Economic friction is everything that keeps markets from working according to the textbook model of perfect competition: Distance. Cost. Restrictive regulations. Imperfect information. In high-friction markets, customers don’t have many suppliers to choose among. Owning a factory — or a store with a good location — counts for a lot. It’s hard for new competitors to get into the game. The marketplace moves slowly and predictably. Low-friction markets are just the reverse. New competitors crop up all over, and customers are quick to respond. The marketplace is anything but predictable.
— Inc. Magazine 06/01/1996
Adam Smith wrote about economic friction in terms of trade barriers – such as taxes and tariffs – in his master work, An Inquiry into the Nature and Causes of the Wealth of Nations. It is an old idea.
Economic orthodoxy regards a reduction in economic friction as an increase in efficiency – usually a good thing – and, by the work of economists such as Vilfredo Pareto (1848 – 1923) we come to the idea of a Pareto Optimality wherein:
Pareto efficiency, or Pareto optimality, is a state of allocation of resources in which it is impossible to make any one individual better off without making at least one individual worse off.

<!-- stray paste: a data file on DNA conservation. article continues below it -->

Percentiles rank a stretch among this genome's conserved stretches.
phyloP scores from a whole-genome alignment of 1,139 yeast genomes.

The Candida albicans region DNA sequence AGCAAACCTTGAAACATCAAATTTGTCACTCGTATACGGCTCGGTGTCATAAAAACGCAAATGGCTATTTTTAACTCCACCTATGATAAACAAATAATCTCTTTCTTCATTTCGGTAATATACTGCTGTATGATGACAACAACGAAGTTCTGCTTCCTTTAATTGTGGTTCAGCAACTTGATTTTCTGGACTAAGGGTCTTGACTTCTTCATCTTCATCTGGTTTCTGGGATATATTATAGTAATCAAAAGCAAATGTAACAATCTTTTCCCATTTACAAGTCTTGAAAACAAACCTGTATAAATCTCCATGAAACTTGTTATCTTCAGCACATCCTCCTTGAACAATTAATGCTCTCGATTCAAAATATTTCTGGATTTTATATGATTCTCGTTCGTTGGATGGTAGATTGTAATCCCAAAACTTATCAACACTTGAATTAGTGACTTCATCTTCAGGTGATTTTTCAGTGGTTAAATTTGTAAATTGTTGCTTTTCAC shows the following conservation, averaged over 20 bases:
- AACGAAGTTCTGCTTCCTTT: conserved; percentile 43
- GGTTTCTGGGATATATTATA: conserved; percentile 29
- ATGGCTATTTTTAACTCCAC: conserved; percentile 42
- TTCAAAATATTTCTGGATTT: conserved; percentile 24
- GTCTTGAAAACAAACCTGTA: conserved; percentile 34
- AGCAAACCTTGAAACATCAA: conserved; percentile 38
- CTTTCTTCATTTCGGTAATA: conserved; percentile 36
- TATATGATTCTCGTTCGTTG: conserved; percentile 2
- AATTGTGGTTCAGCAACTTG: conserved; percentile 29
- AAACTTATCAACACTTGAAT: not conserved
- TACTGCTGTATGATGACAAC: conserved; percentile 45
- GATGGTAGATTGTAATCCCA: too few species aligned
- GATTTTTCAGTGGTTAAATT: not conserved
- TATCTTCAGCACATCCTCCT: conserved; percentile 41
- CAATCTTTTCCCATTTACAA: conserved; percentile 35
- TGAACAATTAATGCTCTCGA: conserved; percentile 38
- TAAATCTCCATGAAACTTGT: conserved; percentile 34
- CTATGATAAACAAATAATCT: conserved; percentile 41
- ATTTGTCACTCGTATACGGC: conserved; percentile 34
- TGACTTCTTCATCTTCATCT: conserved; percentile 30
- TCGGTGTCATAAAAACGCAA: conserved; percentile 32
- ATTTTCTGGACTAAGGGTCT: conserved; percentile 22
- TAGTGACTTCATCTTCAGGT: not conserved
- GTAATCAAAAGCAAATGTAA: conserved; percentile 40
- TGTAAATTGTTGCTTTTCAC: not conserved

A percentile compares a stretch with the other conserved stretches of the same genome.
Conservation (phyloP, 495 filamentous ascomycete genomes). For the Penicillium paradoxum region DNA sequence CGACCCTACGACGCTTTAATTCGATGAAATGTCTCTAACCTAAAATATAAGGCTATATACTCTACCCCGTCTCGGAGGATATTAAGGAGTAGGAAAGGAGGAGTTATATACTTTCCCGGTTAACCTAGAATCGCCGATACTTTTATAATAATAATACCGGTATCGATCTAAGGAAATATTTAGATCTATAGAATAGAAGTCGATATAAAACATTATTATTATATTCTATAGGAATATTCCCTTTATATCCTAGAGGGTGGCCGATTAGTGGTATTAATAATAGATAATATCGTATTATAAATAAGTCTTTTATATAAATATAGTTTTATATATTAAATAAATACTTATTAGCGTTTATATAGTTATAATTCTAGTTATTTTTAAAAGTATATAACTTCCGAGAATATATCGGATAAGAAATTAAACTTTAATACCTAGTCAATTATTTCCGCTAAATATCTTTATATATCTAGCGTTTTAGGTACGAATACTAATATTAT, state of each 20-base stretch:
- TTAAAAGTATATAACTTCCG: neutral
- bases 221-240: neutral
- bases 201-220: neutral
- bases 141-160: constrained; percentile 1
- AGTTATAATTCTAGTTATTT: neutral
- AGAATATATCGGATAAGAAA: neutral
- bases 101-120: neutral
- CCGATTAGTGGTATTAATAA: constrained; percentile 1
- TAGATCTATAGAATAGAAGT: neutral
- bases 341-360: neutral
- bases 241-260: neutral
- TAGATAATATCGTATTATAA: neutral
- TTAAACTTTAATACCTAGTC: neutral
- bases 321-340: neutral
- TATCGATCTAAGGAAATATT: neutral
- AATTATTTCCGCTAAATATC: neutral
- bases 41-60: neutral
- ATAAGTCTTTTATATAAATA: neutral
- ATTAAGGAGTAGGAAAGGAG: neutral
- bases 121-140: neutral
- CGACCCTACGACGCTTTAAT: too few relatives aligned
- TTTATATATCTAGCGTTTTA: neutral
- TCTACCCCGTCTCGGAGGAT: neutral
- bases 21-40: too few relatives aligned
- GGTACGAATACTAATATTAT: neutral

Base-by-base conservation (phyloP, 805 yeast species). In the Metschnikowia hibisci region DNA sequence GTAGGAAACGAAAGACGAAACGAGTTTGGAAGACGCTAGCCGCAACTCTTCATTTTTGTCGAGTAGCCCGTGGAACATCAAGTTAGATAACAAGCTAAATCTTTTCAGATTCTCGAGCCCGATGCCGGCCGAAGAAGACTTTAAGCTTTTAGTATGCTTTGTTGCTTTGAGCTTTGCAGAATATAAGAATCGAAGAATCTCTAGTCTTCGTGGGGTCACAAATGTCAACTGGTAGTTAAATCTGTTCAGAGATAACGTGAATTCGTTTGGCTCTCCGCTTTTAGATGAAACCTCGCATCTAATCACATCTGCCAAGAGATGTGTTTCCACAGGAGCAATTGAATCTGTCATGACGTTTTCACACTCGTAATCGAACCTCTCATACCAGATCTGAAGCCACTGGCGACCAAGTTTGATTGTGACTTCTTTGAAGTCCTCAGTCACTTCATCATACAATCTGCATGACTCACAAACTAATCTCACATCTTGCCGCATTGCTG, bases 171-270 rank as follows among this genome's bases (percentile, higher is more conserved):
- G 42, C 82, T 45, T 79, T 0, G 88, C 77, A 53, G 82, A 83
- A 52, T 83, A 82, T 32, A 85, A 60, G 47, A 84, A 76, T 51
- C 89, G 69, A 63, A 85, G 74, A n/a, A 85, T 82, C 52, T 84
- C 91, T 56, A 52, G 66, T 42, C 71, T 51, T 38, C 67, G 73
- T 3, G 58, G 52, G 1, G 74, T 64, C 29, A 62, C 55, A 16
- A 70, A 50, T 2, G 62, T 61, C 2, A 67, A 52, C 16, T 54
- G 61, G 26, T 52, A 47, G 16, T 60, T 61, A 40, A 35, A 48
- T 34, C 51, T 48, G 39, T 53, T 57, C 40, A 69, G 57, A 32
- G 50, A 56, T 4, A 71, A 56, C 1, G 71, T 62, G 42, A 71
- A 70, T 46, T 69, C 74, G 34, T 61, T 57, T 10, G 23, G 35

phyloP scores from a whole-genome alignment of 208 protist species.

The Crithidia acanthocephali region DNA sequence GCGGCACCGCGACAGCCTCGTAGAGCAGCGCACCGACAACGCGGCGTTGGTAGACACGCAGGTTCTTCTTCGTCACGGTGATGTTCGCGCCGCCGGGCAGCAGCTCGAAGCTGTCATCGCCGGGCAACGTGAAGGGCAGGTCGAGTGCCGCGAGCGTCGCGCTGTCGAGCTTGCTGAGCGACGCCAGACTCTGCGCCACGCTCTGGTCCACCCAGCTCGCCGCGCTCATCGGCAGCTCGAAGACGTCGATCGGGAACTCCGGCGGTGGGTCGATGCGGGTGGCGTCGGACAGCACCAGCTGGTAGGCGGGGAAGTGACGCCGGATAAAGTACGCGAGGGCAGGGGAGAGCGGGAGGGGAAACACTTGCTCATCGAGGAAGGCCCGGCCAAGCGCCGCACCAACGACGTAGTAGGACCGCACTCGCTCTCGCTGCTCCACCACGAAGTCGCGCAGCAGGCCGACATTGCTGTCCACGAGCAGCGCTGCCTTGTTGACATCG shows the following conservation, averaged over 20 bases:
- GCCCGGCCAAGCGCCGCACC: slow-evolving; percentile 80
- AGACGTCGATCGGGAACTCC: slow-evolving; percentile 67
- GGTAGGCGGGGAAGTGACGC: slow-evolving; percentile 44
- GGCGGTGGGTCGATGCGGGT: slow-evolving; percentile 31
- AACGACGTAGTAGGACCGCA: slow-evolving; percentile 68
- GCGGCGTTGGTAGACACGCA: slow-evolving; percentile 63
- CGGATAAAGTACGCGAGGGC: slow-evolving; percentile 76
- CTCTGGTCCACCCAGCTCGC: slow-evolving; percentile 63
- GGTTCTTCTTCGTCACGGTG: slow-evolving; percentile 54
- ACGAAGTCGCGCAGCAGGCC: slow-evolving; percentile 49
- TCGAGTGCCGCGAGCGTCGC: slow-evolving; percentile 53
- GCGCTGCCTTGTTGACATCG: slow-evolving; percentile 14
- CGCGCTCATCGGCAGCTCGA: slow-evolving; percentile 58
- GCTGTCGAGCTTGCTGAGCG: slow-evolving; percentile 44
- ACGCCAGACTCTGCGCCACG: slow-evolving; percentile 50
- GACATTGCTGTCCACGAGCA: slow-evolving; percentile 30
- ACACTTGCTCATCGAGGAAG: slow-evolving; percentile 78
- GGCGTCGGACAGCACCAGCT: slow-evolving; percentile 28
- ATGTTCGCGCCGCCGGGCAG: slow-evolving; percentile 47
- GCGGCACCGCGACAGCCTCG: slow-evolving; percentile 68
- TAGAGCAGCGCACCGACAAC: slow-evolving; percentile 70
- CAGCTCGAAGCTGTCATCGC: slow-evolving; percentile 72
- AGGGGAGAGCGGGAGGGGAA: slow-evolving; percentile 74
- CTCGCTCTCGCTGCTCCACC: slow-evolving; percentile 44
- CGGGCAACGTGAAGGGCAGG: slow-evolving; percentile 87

Pareto optimalities are, however, rare in the real world (the capital markets may be the exception) and most economists would agree that Pareto’s biggest contribution was the construct of the “Pareto Gain” where a marginal movement toward an optimality creates net gains for market participants. We know it as a “win-win”.
Pareto, though, was also a sociologist and did not claim that a market in an optimal state added to the well-being of society in every case. We’ll leave Pareto’s controversial social writing for another discussion.
Shut Up And Take My Money
I think about such things and, God knows, it’s a waste of time – but, as Russ Roberts might say, a lovely waste of time. In today’s economy, though, perhaps keeping friction factors, efficiency and, ultimately, productivity in mind we can better our lot in life.
Recently a Jimmy Johns was opened close to my house. I had never ordered from them prior to then. I installed their app, ordered a sandwich and, as advertised, it was delivered “freakishly fast.” Their app stores my order history and now I can compete the entire sales cycle from order to delivery in roughly 10 minutes. I’ve done it many times now.
Amazon differentiated itself when it introduced “1 click” purchasing. In doing so it removed about some 4 steps in placing an order from the traditional eCommerce site.
Domino’s Pizza has given us the ability to simply text a pizza emoji and your favorite pizza (I have significant trouble calling it “pizza” but, whatever) will come hot and fast to your home.
Twitter is working on a 1 click order system for nested ads that pop up in one’s stream.
I can go on and on. The number of these kind of apps are almost too numerous to count.
In economic terms, all this technology does represent significant reduction of friction and increase in efficiencies: Efficiently Separating People From Their Money For Impulse Purchases.